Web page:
While many travelers visit the adjacent Santa Maria delle Grazie church—home of da Vinci’s fresco The Last Supper—the Bramante Sacristy is an often-overlooked gem. Designed by architect Donato Bramante, the sacristy features a vaulted ceiling painted by da Vinci and exhibits on the inventor’s Codex Atlanticus.
The Bramante Sacristy and Santa Maria delle Grazie church are connected by a cloister and both feature imposing architecture. In the sacristy, you can admire the ceiling painted with golden stars, peruse da Vinci’s sketches and notes, and stroll through the adjoining Cloister of Frogs—a peaceful space with a fountain and flower-lined walls. It’s possible to visit the Bramante Sacristy on some Milan city tours, which often include skip-the-line tickets to view The Last Supper.
Things to Know Before You Go
- The Bramante Sacristy is a must-see for art and architecture lovers.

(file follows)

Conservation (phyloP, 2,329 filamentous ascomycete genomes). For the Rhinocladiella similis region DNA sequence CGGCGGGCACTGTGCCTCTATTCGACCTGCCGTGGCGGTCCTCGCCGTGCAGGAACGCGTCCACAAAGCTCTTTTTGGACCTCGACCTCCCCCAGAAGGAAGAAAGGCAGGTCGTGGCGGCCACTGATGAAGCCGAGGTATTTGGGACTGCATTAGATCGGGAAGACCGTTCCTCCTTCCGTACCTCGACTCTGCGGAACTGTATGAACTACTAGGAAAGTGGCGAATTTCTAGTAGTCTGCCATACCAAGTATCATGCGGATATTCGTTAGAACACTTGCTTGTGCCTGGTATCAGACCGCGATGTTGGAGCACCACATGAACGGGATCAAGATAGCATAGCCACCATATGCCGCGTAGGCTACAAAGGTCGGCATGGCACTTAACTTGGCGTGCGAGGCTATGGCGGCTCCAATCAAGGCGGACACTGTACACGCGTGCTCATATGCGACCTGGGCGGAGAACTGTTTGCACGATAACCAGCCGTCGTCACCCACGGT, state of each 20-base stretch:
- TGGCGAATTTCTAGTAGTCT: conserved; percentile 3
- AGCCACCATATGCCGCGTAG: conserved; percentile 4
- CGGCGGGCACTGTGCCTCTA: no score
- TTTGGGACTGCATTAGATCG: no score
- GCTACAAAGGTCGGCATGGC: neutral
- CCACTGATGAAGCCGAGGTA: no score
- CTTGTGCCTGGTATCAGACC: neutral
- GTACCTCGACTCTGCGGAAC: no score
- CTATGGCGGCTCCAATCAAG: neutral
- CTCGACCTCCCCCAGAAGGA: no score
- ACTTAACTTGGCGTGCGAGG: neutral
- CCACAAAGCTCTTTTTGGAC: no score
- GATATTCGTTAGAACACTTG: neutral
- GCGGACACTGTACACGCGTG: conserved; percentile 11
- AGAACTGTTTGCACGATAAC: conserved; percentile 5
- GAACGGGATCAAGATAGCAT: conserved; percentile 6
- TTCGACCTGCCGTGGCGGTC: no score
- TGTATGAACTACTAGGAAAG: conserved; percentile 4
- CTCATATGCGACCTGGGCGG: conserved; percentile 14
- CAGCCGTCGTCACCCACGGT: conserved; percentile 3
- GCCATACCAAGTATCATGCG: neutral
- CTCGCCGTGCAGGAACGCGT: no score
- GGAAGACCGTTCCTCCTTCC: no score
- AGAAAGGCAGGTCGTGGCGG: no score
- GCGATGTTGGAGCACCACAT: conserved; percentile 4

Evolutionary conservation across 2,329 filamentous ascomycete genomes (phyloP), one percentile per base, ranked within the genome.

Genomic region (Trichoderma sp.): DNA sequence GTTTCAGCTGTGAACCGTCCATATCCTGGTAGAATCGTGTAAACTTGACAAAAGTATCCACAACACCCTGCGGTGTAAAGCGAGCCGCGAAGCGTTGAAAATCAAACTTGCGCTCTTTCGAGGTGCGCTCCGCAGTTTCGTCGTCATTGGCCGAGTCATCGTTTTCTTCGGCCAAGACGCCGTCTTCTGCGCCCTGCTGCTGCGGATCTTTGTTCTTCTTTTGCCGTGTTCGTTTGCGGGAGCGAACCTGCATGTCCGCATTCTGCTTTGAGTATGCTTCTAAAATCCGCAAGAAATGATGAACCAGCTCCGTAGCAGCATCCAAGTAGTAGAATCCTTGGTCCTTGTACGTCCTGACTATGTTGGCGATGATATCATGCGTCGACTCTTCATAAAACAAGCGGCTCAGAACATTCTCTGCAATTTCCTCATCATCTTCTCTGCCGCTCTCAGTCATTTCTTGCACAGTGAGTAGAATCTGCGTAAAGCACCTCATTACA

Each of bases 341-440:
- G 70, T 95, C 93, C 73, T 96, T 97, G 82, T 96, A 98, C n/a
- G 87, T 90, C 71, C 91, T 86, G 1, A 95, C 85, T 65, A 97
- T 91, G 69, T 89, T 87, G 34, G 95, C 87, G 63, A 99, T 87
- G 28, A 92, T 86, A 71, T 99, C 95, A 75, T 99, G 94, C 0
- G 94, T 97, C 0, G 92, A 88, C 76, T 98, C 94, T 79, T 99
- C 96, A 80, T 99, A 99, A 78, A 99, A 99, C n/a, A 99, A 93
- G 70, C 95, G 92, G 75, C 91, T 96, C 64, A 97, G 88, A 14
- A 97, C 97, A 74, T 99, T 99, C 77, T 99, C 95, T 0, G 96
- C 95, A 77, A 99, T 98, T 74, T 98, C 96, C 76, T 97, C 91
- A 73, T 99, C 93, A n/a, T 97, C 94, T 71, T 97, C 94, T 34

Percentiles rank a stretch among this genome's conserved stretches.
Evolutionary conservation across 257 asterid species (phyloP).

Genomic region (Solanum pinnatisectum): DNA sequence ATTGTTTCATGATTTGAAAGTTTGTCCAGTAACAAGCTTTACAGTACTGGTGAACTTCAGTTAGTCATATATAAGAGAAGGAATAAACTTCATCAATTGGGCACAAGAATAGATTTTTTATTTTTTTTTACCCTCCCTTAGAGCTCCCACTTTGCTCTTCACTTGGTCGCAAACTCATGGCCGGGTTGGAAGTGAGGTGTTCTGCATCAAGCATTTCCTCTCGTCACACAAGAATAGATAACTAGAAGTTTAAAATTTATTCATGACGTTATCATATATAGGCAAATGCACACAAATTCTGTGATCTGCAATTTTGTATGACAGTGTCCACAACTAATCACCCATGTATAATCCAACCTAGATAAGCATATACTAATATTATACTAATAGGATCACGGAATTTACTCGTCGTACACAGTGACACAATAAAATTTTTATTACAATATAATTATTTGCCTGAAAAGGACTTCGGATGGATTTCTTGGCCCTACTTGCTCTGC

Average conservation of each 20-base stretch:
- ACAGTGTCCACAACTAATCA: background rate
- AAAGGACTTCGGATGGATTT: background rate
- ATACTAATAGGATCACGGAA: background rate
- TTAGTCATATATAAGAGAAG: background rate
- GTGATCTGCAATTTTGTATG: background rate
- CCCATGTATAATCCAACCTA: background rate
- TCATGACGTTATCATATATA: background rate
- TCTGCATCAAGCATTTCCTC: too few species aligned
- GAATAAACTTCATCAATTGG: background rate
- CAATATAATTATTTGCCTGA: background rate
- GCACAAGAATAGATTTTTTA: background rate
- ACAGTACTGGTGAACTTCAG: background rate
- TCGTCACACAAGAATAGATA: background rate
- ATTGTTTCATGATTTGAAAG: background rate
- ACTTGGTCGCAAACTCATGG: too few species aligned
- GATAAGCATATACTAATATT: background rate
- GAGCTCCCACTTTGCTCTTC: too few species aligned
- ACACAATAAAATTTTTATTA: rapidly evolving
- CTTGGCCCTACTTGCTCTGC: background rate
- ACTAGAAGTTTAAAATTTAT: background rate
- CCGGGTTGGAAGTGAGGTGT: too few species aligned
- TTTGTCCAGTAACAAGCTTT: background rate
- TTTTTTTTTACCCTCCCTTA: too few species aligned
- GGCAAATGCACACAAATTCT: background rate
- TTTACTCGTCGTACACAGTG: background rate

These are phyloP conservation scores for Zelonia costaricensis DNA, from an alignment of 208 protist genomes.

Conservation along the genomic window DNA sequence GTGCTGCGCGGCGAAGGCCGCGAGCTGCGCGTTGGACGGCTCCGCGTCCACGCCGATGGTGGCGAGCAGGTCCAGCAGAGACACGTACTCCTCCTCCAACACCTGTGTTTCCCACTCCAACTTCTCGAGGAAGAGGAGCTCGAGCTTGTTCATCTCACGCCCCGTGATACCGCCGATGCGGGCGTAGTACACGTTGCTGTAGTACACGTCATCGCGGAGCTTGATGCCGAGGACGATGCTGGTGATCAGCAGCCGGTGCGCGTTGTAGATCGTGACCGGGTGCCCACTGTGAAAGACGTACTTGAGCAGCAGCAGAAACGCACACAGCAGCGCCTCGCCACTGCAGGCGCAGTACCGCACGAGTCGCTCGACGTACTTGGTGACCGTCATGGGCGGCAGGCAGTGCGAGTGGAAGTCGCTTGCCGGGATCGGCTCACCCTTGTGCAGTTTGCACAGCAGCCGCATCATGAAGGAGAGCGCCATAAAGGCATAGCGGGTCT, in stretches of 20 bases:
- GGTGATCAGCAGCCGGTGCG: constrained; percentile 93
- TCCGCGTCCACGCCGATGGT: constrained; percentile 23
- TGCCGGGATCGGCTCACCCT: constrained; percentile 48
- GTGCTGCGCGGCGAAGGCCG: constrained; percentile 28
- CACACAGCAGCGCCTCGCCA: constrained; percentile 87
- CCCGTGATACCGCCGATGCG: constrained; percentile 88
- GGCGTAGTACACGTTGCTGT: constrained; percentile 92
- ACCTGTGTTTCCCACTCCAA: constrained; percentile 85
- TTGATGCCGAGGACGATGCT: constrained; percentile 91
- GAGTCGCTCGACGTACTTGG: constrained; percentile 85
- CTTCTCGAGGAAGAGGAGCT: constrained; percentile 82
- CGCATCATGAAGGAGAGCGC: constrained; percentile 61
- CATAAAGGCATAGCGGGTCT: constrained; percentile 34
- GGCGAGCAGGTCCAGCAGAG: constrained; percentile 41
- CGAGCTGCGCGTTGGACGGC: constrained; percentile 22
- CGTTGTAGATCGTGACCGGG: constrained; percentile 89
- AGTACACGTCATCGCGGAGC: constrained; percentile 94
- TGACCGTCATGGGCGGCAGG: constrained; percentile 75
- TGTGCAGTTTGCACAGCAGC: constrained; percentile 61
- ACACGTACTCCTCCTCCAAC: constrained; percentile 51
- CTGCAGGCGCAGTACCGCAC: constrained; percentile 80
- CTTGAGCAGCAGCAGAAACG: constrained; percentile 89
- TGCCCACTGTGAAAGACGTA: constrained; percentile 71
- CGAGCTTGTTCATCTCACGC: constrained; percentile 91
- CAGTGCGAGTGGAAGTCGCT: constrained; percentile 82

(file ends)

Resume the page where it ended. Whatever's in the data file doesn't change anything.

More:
- Tickets to the Bramante Sacristy do not include a visit to The Last Supper, so arrange tickets to both separately or with a combination ticket.
- Avoid long lines to Bramante’s complex and da Vinci’s masterpiece with skip-the-line tickets.
How to Get There
Take the M1 Metro Line to the Milan Cathedral (Duomo), and walk five minutes to the Bramante Sacristy. Alternatively, you can take tram 2, 3, 12, 14, or 16 to the Milan Cathedral stop.
When to Get There
The Bramante Sacristy is open daily, with limited hours on Mondays. Peak season in Milan and Italy is June, July, and August. Visit the city during the shoulder months to avoid crowds.
Why Was the Bramante Sacristy Built?
The Duke of Milan, Ludovico il Moro, commissioned the Bramante Sacristy and The Last Supper in the Santa Maria delle Grazie. When the Sforza family came into power, the duke commissioned two great artists to expand the complex, which would become the ornately decorated mausoleum for the Sforza family.